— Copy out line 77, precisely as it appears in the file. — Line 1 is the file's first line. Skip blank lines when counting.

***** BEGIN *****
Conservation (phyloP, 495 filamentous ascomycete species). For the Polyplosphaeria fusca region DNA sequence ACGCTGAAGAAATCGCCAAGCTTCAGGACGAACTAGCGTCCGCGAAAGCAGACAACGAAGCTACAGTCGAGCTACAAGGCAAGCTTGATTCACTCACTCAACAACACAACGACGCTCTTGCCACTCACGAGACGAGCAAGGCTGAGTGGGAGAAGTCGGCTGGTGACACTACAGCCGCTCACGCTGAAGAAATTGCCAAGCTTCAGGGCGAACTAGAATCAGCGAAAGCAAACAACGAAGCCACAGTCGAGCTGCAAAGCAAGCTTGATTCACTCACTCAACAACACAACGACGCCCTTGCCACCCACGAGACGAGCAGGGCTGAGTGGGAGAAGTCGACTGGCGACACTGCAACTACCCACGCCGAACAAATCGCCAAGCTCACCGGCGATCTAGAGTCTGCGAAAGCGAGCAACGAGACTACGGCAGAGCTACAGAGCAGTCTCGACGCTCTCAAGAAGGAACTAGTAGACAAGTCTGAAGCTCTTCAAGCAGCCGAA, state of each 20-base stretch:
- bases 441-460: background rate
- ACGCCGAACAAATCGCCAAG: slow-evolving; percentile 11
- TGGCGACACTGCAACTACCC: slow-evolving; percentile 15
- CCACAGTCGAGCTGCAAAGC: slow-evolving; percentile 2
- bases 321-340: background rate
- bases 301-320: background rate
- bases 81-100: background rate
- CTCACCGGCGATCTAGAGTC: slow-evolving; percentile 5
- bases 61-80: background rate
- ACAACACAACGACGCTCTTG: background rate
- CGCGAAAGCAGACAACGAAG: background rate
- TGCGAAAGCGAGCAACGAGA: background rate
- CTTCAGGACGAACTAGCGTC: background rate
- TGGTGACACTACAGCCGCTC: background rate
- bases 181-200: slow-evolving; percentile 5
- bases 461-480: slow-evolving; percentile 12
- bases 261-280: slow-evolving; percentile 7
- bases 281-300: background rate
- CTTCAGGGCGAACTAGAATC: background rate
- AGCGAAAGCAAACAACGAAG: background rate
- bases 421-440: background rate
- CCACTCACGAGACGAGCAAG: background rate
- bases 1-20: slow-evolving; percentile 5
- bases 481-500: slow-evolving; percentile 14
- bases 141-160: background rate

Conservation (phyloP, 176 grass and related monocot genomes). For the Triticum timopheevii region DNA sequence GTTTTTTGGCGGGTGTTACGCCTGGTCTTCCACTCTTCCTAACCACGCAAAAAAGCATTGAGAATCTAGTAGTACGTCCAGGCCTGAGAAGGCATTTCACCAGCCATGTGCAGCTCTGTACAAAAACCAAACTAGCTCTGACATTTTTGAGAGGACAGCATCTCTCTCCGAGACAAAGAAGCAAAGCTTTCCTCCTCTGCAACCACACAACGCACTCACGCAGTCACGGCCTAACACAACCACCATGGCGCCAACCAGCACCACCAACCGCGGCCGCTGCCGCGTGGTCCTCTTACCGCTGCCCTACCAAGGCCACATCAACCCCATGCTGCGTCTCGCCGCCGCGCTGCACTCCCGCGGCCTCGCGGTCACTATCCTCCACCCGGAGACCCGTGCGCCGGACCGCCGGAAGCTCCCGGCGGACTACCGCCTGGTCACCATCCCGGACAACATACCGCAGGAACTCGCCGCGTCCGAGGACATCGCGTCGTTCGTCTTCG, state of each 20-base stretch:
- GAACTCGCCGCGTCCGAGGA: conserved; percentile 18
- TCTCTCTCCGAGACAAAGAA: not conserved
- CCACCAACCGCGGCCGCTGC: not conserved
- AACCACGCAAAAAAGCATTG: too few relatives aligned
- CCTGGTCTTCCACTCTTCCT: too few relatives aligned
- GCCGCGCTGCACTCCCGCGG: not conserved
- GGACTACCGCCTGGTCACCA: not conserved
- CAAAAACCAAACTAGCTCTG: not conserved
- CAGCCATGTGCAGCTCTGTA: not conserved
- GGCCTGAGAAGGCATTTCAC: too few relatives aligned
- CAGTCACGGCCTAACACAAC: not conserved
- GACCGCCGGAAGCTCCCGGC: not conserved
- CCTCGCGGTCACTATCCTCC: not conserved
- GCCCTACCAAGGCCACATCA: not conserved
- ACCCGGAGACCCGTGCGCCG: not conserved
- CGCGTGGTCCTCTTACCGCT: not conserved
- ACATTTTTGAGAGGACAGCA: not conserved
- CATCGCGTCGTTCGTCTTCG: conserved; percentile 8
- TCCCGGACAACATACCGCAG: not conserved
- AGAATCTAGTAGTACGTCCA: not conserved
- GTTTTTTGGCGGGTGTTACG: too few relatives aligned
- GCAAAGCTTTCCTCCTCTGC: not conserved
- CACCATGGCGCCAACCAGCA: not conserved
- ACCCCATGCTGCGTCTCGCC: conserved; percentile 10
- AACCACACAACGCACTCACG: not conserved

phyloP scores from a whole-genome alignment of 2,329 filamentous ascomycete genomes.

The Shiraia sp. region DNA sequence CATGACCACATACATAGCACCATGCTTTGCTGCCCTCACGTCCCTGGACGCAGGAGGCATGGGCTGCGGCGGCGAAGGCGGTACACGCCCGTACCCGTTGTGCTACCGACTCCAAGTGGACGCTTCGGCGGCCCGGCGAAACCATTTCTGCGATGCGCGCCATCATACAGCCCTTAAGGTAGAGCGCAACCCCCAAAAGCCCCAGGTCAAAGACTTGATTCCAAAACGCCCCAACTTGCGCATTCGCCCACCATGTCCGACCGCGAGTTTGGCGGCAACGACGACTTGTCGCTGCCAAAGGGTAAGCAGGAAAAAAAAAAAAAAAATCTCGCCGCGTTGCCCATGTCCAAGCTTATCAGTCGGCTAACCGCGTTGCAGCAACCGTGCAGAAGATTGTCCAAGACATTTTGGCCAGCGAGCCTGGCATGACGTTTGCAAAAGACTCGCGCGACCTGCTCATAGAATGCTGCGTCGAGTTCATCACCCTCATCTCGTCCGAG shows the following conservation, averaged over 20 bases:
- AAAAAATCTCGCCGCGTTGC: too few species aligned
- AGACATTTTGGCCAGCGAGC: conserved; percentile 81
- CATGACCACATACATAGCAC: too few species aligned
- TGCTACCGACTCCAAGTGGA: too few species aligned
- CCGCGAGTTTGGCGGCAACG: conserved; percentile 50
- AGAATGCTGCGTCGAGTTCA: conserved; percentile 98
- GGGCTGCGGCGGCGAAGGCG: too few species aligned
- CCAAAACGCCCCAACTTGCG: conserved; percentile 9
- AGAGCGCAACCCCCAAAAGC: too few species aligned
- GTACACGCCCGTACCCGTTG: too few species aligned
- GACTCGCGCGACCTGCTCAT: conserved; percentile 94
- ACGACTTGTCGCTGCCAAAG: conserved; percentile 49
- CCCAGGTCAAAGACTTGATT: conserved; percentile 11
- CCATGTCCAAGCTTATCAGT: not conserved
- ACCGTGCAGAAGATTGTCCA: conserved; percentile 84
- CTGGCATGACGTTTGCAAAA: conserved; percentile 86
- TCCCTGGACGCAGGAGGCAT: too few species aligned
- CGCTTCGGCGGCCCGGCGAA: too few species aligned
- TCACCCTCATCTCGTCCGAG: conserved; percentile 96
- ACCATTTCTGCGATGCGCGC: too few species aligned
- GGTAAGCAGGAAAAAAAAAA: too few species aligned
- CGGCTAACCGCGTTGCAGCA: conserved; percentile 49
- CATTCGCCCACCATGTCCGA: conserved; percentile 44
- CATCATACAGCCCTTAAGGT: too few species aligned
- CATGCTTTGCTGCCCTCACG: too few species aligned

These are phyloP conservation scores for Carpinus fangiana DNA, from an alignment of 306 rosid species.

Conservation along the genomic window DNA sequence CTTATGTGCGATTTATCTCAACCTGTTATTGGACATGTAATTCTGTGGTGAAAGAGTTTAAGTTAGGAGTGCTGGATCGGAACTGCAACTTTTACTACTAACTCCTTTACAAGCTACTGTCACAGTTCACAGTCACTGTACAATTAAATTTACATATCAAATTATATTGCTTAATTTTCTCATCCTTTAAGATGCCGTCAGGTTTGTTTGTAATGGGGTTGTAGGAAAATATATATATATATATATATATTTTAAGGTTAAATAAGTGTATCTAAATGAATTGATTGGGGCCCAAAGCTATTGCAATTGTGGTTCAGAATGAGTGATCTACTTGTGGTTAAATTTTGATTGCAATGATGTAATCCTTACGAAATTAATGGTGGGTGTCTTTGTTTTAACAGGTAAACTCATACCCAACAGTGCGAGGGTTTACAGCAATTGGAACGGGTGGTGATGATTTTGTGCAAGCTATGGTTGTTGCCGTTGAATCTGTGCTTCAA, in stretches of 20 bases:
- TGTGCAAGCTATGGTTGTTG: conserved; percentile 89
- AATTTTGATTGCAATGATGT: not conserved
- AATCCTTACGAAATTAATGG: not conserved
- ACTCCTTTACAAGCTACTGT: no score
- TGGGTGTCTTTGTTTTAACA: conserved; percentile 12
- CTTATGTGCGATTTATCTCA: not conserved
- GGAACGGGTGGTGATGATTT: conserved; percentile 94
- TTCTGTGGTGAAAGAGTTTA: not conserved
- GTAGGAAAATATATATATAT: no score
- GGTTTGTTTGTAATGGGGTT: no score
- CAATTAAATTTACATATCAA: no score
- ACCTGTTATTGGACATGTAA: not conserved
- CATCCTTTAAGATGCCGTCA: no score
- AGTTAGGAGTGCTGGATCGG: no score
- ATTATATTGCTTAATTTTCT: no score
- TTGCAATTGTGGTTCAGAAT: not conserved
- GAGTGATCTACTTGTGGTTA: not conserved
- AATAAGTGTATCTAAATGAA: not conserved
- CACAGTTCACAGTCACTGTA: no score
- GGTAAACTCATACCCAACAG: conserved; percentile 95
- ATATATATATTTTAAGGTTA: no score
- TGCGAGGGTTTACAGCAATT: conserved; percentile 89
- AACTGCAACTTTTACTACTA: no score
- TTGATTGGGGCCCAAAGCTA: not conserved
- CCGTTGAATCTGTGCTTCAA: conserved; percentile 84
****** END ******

- CATTCGCCCACCATGTCCGA: conserved; percentile 44